sudo cp -i /etc/kubernetes/admin.conf $HOME/.kube/config
sudo chown $(id -u):$(id -g) $HOME/.kube/config

If you are root, can simply:

export KUBECONFIG=/etc/kubernetes/admin.conf


For convenience, client configuration supports contexts, basically a set of pre-canned configurations assigned to a friendly label, such as bens-dev-cluster. Each context needs to define 3 elements; the cluster in which to connect, the default namespace and the user identity.

  • kubectl config view to view contexts
  • kubectl set-context to setup a new context
  • kubectl use-context to change contexts

To define a new context and all its components (cluster, namespace and user).

First the cluster:

kubectl config --kubeconfig=~/.kube/config \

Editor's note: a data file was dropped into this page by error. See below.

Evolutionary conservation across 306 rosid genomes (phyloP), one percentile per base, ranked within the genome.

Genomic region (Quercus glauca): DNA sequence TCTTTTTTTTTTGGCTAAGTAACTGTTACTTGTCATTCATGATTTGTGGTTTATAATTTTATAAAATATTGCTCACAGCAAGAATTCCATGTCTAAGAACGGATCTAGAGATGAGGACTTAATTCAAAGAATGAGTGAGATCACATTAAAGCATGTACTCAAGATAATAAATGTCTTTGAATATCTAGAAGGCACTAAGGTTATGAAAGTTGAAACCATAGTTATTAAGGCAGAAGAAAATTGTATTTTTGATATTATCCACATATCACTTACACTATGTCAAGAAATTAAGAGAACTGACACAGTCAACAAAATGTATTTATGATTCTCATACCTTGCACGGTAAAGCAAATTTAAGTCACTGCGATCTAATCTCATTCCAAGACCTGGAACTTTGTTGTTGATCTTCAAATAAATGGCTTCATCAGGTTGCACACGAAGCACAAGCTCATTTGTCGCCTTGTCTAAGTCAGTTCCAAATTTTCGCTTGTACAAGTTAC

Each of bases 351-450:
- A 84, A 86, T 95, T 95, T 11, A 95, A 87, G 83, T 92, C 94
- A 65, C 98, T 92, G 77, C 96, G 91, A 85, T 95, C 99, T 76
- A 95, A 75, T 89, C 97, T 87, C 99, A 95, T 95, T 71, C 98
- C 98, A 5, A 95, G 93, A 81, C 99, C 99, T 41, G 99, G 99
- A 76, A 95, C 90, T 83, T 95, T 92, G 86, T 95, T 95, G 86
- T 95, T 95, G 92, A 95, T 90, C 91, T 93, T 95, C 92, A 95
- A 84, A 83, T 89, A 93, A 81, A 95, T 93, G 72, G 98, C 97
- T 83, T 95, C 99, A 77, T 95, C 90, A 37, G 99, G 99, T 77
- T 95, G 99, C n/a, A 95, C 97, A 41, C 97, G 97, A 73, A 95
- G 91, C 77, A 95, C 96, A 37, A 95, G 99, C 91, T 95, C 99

set-cluster bens-cluster --server= --certificate-authority=bens-ca.crt

Second the namespace:

kubectl create ns bens-ns

Third the user:

kubectl config --kubeconfig=~/.kube/config \
  set-credentials ben --client-certificate=ben.crt --client-key=ben.key

Lets put a big bow around it all and define the context itself:

kubectl set-context bens-k8s --cluster=bens-cluster --namespace=bens-ns --user=ben

Deploying Applications


The standard way to run containers on Kubernetes. Deployments leverage ReplicaSets under the hood. It supports RollingUpdates which carefully load balances and schedules work to enable zero downtime application updates.

kubectl create deploy -h
kubectl create deployment my-dep --image=nginx --replicas=3
kubectl get all

You will see this results in 3 pods, 1 replicaset and 1 deployment:

$ kubectl get all